Prince Mohammad, who serves as chairman of the Council for Economic and Development Affairs and as defense minister, introduced a plan that calls for selling a stake of less than 5 percent of the state-owned oil company, potentially creating the world’s biggest publicly traded firm.
The son of King Salman and his third wife, known in Saudi Arabia simply as MBS, quickly became an aide to his father. His influence had already ballooned as his father rose in the government and made young MBS his private adviser.
At his visit to the White House in March, Prince Mohammad told Trump and his son-in-law and top adviser, Jared Kushner, about his idea, part of Saudi Vision 2030, which is well known and frequently mentioned in the capital city. Signs touting Saudi Vision 2030 are all over Riyadh, including the airport.
“The two countries highlighted that expanded economic cooperation could create as many as 1 million direct American jobs within the next four years, millions of indirect American jobs, as well as jobs in Saudi Arabia,” according to a White House readout of the March visit. So far, there’s no evidence that Saudi Arabia could meet such a lofty goal of 1 million jobs.
The move is designed to lessen Saudi Arabia’s dependence on oil. The government has had to take a series of cost-cutting measures in recent months as the cost of oil has dropped.
Prince Mohammad’s plan was inspired in part by Abu Dhabi’s national wealth fund, Mubadala Development Co., experts say.
The proceeds, estimated to be as much as $2 trillion, would be injected into the Public Investment Fund, a three-decade-old fund that has until recently mostly invested in domestic opportunities. But some are worried about the consequences of a series of lawsuits filed by more than 800 families of 9/11 victims.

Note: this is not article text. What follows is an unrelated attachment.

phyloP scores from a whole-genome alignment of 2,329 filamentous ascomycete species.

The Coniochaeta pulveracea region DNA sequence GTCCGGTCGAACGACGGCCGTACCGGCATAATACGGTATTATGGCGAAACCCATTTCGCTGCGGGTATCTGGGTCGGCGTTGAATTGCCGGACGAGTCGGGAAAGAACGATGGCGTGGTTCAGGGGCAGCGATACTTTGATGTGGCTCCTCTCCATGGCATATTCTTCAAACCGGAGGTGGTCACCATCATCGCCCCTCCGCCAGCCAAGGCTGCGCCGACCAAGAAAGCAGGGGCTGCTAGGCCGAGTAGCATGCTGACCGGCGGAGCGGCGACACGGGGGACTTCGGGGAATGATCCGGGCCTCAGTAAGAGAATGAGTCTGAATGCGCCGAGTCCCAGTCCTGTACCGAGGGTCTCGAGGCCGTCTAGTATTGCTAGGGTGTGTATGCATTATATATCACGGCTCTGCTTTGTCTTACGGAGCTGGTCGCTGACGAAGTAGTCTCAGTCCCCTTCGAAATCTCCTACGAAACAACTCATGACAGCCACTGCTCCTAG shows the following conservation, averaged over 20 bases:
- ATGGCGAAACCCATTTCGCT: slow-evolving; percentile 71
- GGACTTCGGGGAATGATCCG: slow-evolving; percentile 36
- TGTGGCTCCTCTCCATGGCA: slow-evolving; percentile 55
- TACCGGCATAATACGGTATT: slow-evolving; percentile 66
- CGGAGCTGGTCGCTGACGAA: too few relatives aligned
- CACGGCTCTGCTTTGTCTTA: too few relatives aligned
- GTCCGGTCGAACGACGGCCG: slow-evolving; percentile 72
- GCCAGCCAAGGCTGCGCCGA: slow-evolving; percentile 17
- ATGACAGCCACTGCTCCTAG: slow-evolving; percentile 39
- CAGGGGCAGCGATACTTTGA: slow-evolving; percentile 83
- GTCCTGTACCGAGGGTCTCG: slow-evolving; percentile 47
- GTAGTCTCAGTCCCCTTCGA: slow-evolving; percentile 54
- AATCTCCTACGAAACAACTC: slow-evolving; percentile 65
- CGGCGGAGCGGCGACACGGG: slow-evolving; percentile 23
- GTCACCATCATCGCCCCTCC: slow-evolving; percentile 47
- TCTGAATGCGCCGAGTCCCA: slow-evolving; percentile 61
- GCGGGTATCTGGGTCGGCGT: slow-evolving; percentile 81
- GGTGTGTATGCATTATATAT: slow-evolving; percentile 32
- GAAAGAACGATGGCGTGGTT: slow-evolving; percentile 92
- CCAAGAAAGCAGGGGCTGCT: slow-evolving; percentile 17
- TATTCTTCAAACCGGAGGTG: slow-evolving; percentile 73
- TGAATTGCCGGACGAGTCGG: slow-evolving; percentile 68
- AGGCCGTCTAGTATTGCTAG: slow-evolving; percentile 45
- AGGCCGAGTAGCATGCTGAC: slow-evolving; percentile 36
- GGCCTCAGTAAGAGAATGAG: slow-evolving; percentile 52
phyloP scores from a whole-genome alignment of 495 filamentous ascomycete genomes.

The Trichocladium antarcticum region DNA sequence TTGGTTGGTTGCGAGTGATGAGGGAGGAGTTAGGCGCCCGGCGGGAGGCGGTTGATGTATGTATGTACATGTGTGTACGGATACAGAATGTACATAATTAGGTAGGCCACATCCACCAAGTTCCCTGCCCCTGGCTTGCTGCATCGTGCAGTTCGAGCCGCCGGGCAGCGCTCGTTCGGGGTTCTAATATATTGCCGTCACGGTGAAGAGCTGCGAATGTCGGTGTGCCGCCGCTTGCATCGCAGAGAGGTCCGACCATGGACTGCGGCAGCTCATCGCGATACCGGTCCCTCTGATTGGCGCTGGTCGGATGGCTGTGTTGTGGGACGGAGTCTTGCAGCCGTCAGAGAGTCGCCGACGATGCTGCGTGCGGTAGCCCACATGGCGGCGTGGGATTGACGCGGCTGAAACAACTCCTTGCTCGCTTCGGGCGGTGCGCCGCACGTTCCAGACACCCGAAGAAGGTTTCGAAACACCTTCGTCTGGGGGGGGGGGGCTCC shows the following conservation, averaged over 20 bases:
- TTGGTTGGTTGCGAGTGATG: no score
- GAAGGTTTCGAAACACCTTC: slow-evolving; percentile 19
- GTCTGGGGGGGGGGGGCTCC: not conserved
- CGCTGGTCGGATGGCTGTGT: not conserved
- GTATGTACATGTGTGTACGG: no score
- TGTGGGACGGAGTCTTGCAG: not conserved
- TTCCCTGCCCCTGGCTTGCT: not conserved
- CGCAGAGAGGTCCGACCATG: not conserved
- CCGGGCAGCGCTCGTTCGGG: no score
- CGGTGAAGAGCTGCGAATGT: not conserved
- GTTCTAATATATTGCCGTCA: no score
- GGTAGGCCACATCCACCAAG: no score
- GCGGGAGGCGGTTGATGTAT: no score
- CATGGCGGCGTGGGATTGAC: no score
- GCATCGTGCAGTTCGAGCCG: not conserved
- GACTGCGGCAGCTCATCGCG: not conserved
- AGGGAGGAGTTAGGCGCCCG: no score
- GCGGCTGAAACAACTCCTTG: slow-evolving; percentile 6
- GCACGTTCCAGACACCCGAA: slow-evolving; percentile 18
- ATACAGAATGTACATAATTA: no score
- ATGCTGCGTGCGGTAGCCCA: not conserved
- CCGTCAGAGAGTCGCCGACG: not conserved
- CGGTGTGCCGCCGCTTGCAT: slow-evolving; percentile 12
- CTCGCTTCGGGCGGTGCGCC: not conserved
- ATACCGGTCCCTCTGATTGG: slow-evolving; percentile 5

“The PIF has provided very little information about its strategy or investments to date, which has created some concern among local businesses and technocratic elites,” said Steffen Hertog, a Middle East expert who teaches at the London School of Economics and Political Science.
Saudi Arabia has invested more than $114 billion in U.S. Treasury bills.
Jean-Francois Seznec, a political scientist specializing in business and finance in the Middle East who teaches at the Johns Hopkins University and Georgetown University, said Saudis were apprehensive about working with the U.S. amid the lawsuits, which could cost the kingdom a significant amount of money. The Saudi government is lobbying Trump and Congress to repeal the contentious 2016 law that allows relatives of 9/11 victims to sue the kingdom for their deaths. “There is a lot of weariness,” he said.
Prince Mohammad wants the Public Investment Fund to be split between domestic and international investments. Last year, it invested $3.5 billion in the online taxi company Uber.
During Trump’s visit, Blackstone, the world’s biggest private equity manager, and the Public Investment Fund announced plans to invest $40 billion in infrastructure projects, mainly in the United States.
Saudi leaders said the kingdom had much to offer when it came to economic development but the issue was often overshadowed by the headline-grabbing discussion on how to combat terrorism.
“Our region, unfortunately, people focus on the problems, the terrorist issue, the wars in Yemen, Iraq and Syria, but there are issues that have been underreported – that’s the innovation and the willingness of our people to invest in their own future –that doesn’t really get that much attention,” said a Saudi official with knowledge of the situation who is not authorized to speak publicly.